Atheist blogger Hemant Mehta rose to some level of national prominence with the publication of his book I Sold My Soul on eBay. His blog, Friendly Atheist, is among the various mills of unbelief I read to stay current on popular atheism. In a recent post, Mehta upbraided New York Times editorialist Nicholas Kristof for “not getting” atheists. Kristof had commended a few skeptics whose books highlight religion’s power “as an ethical and cohesive force,” so that religious belief aids the building of societies. In this line of thought, even granting an evolutionary perspective, religion has been a profoundly helpful adaptation, despite the fact that ritual and ceremony have no obvious immediate survival benefits.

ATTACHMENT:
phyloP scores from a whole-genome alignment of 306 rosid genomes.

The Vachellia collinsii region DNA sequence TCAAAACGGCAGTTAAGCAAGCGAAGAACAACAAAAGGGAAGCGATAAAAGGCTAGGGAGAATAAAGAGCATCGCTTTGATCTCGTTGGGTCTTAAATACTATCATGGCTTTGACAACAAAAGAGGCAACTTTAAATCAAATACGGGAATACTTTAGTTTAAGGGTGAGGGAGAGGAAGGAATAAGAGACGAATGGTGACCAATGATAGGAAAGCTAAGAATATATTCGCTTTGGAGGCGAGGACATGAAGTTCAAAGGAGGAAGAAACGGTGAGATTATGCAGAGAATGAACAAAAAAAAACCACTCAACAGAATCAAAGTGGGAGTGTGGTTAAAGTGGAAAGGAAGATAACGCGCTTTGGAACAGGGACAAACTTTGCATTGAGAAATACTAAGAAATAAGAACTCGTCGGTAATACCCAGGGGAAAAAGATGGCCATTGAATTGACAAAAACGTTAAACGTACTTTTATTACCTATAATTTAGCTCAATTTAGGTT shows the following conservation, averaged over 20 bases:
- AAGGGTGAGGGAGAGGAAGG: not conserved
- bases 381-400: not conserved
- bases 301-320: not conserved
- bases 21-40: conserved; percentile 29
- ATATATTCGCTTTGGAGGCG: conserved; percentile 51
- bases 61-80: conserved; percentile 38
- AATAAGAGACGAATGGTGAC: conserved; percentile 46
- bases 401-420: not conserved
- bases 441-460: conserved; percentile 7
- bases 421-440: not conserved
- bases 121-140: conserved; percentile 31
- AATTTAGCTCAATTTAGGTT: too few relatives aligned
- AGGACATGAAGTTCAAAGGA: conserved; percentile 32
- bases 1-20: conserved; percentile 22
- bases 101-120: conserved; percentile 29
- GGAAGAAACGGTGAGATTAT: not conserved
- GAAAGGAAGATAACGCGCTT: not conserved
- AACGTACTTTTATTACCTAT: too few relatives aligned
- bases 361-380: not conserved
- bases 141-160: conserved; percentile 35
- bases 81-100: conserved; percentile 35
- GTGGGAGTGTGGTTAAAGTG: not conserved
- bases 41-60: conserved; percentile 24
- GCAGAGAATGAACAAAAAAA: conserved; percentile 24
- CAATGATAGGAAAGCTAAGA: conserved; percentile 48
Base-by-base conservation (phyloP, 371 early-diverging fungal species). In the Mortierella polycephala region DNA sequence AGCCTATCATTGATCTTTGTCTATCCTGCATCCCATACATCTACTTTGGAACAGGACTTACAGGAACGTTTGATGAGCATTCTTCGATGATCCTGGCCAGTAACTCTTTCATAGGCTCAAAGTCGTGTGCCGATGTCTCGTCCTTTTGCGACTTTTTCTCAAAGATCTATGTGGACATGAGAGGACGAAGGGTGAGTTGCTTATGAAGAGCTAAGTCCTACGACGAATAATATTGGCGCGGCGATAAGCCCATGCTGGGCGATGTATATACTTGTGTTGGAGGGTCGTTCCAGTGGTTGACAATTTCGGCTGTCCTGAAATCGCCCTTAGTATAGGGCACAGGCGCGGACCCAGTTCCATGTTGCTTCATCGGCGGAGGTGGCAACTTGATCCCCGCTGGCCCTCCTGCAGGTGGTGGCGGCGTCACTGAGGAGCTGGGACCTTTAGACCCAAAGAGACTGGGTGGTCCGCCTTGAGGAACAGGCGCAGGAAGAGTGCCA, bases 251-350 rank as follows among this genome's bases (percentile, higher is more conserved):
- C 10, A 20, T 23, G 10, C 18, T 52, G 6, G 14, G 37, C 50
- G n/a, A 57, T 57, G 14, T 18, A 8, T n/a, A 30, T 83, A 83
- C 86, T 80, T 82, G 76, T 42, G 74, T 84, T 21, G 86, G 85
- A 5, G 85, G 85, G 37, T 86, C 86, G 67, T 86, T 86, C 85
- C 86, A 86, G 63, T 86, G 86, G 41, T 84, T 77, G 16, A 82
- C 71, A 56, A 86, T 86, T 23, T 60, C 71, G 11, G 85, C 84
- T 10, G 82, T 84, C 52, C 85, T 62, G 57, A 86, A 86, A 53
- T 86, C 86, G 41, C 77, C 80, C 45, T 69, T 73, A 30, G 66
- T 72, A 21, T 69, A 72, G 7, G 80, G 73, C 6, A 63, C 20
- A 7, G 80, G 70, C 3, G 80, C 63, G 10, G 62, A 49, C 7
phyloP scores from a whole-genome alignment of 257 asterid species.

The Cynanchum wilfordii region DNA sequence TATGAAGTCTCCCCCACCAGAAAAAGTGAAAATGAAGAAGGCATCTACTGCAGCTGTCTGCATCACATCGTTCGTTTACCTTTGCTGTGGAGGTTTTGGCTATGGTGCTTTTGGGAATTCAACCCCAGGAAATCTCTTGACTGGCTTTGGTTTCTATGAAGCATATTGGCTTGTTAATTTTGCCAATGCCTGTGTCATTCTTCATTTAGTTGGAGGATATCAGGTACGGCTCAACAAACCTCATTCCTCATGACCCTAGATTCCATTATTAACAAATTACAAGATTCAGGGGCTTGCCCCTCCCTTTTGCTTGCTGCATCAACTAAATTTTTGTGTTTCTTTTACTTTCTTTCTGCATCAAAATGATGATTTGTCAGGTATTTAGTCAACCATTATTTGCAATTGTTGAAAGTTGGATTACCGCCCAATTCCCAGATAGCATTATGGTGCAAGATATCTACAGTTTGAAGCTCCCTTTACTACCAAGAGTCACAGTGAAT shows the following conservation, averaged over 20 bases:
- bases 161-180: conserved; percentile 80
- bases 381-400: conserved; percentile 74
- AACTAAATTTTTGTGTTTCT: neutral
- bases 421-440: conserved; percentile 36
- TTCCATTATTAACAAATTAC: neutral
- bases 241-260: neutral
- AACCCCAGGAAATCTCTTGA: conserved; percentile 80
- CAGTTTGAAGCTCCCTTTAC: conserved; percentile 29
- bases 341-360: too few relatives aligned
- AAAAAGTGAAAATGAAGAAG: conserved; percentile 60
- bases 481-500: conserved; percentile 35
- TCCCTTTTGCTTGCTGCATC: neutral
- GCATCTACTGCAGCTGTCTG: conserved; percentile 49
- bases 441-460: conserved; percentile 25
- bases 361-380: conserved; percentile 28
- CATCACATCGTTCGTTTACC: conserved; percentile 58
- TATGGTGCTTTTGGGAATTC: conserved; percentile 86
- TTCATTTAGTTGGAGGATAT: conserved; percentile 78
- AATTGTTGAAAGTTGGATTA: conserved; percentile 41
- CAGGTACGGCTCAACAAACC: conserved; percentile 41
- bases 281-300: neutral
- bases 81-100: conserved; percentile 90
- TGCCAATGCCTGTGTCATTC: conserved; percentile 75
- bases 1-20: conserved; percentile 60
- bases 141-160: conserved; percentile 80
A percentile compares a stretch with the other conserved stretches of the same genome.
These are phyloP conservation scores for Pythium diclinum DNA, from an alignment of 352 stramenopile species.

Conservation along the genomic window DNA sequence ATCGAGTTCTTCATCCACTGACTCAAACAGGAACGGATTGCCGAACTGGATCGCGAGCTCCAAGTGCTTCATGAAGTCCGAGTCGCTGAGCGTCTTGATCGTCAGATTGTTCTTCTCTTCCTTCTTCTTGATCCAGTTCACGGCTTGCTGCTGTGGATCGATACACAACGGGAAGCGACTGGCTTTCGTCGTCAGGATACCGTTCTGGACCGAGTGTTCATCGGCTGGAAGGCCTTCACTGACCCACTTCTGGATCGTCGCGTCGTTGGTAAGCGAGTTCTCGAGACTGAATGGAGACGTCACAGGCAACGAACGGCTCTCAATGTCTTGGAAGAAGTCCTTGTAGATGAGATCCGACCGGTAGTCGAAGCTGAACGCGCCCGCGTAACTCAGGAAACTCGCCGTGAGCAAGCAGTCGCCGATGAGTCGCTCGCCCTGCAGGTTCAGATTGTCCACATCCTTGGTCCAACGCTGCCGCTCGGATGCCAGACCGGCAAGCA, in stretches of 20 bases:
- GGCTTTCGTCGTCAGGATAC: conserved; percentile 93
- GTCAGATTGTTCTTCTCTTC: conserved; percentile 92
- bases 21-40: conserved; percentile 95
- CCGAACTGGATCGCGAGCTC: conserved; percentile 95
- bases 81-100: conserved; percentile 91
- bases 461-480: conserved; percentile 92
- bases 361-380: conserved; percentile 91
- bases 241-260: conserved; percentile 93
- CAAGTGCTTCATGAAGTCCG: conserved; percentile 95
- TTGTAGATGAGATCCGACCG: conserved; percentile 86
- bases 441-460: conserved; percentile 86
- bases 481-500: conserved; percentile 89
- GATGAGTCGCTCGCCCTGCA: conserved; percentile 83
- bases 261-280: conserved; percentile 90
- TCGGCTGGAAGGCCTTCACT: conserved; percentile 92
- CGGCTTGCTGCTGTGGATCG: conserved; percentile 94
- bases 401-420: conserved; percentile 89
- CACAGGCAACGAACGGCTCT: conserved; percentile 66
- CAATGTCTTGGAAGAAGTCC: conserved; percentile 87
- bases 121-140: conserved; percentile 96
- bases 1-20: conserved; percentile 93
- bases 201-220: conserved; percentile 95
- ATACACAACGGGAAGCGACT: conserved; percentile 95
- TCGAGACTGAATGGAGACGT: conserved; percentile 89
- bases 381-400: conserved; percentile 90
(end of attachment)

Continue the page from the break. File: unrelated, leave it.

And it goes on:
Mehta counters, indirectly:
No one ever argued religion wasn’t powerful…. But the “New Atheists” are right that religion is harmful and irrational. More importantly, religious beliefs are untrue. There’s no credible evidence Jesus rose from the dead, people go to heaven and hell, that your prayers get answered, or that God talks to you.
Religion may give you hope, but that hope rests on you accepting a lie. I, and many other atheists, don’t want to live that way.
Mehta’s argument is straightforward: even if a religious belief increases personal peace and goodwill within a community, we ought not believe it if we know is that it is false. The side benefits of a belief are never enough to justify holding false belief. His point is fair enough, as far as it goes, but Mehta’s problem is that he doesn’t go quite far enough. Read more about Living a Lie